This week: Wildfires

Civil is written by three people who are tired of news in its current form. Nathan tends to lean right, while Liam tends to lean left. Max is your editor. As a team, we are using our diversity of beliefs to give you balanced coverage.

Together, we're giving you both sides of the story for the price of one. No more flipping channels or Twitter overload. Become more informed, open, and Civil.

How Civil is Structured

  • What: We'll highlight the facts you need to know about our story.
  • How: We'll show you the narratives from the Left and Right and specific articles that support them.
  • Transparency: We'll highlight coverage of our story that's (relatively) objective. There's hope! 


Fire Burning (on the forest floor)


First, we want to acknowledge the devastating impact these wildfires have had on countless families. We hope this edition of Civil will help everyone find a (relatively) common understanding.

You’ve seen the social media posts of apocalyptic-orange --yes, we just created a new color-- skies over the Pacific Coast. As much as we want it to be a Snapchat filter, it’s the unfortunate result of more than 96 forest fires.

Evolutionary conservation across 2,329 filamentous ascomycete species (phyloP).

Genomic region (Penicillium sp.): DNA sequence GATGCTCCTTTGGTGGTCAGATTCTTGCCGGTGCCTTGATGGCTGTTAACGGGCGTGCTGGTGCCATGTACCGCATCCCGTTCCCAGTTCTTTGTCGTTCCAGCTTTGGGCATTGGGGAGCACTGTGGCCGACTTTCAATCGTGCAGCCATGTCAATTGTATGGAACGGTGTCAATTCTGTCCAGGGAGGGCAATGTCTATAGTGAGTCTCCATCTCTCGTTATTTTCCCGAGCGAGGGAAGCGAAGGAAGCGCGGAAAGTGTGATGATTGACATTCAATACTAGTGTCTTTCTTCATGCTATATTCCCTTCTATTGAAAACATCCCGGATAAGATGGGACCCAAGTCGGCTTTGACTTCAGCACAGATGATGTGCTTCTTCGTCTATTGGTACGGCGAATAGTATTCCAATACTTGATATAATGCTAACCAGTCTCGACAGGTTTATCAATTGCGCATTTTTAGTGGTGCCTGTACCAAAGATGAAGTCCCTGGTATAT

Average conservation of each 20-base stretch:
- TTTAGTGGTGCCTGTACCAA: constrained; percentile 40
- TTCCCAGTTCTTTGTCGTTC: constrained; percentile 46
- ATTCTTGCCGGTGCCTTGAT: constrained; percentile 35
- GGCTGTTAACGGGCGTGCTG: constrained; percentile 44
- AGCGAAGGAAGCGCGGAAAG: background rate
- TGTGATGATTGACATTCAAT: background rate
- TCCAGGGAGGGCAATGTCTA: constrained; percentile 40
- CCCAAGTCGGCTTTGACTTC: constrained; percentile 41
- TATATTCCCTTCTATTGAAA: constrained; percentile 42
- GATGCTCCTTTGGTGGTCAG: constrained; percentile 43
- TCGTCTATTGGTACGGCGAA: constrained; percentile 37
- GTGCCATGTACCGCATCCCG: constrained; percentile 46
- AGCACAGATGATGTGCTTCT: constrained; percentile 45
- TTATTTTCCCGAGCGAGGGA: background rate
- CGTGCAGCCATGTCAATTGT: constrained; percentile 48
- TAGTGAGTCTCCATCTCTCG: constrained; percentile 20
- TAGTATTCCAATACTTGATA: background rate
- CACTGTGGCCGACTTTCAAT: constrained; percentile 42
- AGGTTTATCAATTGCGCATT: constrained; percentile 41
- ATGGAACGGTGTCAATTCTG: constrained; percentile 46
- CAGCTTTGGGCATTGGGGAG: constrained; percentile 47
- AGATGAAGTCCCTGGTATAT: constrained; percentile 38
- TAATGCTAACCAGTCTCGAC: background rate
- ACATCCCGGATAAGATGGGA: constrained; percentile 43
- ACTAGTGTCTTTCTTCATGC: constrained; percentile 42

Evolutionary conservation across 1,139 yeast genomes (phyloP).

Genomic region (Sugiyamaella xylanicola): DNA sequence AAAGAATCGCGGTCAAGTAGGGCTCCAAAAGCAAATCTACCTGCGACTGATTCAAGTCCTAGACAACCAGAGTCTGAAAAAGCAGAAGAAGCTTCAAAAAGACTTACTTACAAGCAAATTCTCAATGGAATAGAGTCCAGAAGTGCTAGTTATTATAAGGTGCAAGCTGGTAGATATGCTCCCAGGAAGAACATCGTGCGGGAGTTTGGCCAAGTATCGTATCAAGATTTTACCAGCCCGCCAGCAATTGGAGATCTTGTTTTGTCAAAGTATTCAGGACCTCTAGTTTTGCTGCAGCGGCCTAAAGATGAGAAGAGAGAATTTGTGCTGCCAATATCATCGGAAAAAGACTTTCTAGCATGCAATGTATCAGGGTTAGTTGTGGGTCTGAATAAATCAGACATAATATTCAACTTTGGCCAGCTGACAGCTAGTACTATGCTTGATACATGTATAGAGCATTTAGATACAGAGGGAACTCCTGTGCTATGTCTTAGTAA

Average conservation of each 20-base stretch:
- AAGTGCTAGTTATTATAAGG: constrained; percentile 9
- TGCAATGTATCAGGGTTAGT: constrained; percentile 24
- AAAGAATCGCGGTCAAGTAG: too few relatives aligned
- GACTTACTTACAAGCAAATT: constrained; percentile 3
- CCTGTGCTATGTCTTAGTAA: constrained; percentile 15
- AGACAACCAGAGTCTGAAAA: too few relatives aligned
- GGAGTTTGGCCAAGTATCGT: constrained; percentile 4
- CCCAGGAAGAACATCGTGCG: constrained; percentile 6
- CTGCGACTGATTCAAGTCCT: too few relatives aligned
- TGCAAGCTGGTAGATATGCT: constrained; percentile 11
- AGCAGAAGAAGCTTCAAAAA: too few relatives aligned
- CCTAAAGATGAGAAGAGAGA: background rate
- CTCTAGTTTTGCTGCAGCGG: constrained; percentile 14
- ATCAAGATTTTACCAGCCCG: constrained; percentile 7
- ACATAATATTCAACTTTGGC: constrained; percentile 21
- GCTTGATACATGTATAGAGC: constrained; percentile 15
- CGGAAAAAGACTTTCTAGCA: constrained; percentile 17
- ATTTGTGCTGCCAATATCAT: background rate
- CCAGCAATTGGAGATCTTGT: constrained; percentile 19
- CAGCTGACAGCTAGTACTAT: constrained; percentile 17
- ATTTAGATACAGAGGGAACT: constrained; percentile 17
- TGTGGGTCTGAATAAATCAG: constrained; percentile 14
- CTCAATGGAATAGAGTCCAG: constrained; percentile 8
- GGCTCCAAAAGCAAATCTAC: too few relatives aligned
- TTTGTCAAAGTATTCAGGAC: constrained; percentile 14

Over 4.7 million acres of the West Coast have gone up in smoke and the death toll is 35 at the time of this writing. The media is never one to miss a chance for some good ole’ spin, and the firestorm of coverage is just heating up.

Here’s what you need to know:

The Facts

  • Policy backfire. In 2001, Clinton implemented the “Roadless Rule,” which limited construction and reduced timber removal. This exacerbated the Weeks Act (1912), which decreased controlled burns by 94% annually. Timber removal, controlled burns, and roads all lower the likelihood and size of a wildfire. (

  • Kindling and then some. A 2018 UC study found that some West Coast forests have experienced over 90% tree mortality, and the resultant flame food is a “serious fire risk” according to a wildfire expert there. (University of California)
  • Who controls the forests? In California, the federal government owns nearly 58% of the 33 million forest acres. The state itself owns just 3%. Oregon and Washington are in similar positions. (Yahoo News)
  • The impact of a warming climate. A US Dept. of Agriculture study projected that an average annual increase of one (1) degree Celsius would increase the area burned per year by up to 600% in some forests. (C2ES)

November Significance

NYT/Siena College polls of voters from four key swing states show Trump leading in the economy (+5%), while Biden holds an advantage in virus response (+11%).

Wildfires have become the next major campaign talking point; Biden called Trump a "climate arsonist," while Trump has asserted that, "[the planet] will start getting cooler. You just watch."


Narrative Overview


Now that you know what's up, let's go deeper. Here are the narratives our team has identified and the headlines that support them. These headlines are not necessarily false, but they do support the biased narrative from each side.

Narrative from the Left